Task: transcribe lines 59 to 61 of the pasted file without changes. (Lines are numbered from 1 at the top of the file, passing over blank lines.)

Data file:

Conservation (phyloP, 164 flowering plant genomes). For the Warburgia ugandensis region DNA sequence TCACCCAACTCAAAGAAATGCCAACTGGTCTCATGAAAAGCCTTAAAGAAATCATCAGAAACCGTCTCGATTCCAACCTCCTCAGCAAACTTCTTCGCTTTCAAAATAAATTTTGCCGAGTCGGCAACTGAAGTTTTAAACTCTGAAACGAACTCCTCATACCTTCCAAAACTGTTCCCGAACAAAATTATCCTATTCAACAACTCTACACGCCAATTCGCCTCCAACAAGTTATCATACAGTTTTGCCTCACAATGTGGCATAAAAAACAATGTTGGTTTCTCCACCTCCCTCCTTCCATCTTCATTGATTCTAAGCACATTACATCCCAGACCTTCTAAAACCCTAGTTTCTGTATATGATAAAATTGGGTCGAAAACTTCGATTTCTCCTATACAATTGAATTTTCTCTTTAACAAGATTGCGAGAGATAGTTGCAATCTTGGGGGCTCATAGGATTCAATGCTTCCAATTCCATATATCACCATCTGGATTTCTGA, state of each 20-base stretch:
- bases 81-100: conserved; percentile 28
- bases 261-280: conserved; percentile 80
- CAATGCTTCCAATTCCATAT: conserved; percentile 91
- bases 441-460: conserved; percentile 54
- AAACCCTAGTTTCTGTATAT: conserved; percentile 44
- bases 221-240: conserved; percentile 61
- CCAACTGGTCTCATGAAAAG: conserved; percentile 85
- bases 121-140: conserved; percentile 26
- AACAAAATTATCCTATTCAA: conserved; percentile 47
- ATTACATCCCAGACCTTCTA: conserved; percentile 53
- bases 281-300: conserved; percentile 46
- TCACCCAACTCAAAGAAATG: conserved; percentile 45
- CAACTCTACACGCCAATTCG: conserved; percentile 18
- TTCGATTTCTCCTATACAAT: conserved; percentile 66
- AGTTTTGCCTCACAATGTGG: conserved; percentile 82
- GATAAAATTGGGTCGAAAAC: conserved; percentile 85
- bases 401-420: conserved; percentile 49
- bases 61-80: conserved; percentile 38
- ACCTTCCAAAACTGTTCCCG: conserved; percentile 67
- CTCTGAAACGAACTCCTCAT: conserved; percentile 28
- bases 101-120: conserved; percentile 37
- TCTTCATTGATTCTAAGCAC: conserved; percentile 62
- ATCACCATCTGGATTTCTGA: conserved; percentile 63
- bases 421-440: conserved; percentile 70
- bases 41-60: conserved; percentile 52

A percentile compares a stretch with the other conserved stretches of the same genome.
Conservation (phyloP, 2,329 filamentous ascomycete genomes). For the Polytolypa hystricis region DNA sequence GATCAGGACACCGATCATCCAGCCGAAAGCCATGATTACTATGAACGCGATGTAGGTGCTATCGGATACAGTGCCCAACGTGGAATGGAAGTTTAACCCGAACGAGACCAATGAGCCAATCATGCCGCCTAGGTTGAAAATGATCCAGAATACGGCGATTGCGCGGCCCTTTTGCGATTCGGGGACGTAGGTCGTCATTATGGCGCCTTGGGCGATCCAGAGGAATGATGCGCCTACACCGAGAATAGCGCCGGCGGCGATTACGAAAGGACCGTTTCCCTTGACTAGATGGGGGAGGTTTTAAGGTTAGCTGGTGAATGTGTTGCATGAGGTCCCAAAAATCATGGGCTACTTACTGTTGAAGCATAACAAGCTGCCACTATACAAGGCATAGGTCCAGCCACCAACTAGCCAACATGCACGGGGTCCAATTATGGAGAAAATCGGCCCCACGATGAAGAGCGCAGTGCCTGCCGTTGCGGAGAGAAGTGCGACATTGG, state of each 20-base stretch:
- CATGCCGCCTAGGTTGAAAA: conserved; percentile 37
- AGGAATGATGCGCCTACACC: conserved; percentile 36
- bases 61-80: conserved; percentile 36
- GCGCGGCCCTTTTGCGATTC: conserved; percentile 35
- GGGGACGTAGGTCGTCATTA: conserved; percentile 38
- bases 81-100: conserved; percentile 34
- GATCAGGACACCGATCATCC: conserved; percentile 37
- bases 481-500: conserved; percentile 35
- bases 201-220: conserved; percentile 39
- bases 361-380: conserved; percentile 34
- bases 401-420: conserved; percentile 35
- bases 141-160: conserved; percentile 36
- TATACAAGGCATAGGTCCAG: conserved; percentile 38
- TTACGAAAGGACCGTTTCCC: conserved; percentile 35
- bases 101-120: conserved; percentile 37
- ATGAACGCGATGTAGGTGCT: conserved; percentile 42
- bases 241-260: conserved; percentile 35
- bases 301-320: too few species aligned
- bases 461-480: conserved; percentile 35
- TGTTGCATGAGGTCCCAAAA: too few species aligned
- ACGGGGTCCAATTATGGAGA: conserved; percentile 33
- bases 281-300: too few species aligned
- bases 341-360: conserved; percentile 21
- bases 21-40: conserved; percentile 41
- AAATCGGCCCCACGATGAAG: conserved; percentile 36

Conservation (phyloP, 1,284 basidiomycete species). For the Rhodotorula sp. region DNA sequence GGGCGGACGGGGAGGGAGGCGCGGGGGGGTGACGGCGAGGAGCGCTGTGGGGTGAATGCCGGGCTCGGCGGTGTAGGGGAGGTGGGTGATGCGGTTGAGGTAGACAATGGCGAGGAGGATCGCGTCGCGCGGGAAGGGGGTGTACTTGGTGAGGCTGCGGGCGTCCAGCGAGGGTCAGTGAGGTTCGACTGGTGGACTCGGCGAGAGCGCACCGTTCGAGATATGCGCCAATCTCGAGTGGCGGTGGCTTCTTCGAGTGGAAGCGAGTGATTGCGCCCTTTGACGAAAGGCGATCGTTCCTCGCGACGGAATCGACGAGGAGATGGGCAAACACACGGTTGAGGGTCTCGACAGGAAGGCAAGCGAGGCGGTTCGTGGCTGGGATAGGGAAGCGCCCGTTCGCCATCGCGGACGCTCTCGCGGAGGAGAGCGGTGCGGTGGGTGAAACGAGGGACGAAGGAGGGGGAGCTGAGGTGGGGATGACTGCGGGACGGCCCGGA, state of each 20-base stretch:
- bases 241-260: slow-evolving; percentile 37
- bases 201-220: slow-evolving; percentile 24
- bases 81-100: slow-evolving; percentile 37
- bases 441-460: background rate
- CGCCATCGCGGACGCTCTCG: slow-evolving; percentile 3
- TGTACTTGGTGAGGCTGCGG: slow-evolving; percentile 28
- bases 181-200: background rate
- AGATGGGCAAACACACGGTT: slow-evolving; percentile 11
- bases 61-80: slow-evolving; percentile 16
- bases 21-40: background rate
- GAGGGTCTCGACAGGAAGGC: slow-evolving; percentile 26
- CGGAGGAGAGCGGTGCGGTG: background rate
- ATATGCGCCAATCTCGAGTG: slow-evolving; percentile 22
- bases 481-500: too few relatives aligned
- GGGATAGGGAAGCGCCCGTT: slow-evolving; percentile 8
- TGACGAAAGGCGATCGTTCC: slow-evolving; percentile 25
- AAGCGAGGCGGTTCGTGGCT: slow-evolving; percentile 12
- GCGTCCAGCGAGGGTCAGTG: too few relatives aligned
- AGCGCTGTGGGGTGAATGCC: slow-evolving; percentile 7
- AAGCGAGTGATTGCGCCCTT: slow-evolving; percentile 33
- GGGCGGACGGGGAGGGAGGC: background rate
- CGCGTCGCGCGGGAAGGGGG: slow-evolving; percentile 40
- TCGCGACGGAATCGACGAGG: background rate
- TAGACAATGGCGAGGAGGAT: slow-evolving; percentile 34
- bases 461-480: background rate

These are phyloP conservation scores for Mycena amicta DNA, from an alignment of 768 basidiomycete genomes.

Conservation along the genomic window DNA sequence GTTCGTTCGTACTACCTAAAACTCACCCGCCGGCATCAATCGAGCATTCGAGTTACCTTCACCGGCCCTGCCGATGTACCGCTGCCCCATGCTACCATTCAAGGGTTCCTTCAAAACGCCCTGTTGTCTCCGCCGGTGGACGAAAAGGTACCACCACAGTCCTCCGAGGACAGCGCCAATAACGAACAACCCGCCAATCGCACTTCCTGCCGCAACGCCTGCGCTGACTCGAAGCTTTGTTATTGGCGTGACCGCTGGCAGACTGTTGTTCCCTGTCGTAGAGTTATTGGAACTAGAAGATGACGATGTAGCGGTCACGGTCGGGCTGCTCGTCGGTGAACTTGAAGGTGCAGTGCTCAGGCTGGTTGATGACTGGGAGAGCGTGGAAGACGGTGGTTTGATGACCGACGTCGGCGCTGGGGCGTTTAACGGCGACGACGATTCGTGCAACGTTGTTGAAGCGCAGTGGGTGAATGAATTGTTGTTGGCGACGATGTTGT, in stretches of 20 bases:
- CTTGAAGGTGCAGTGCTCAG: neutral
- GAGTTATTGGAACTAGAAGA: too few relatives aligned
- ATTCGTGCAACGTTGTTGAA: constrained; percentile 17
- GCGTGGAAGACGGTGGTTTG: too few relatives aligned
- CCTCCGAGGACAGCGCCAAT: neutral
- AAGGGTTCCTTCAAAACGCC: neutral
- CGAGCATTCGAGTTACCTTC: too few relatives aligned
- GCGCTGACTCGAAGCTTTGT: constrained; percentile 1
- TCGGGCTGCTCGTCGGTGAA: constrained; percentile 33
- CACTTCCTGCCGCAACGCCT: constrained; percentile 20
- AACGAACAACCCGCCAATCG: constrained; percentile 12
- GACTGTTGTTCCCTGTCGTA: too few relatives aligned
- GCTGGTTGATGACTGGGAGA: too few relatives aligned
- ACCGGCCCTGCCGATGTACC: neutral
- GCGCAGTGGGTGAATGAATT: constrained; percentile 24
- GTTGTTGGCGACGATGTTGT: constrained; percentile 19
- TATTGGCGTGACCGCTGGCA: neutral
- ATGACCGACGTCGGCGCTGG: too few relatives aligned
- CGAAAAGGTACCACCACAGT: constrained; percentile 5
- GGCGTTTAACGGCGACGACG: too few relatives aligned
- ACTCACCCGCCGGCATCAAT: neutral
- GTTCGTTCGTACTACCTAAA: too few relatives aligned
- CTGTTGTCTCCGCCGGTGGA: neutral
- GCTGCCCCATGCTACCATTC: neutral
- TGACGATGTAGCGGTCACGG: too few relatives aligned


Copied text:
- CGCCATCGCGGACGCTCTCG: slow-evolving; percentile 3
- TGTACTTGGTGAGGCTGCGG: slow-evolving; percentile 28
- bases 181-200: background rate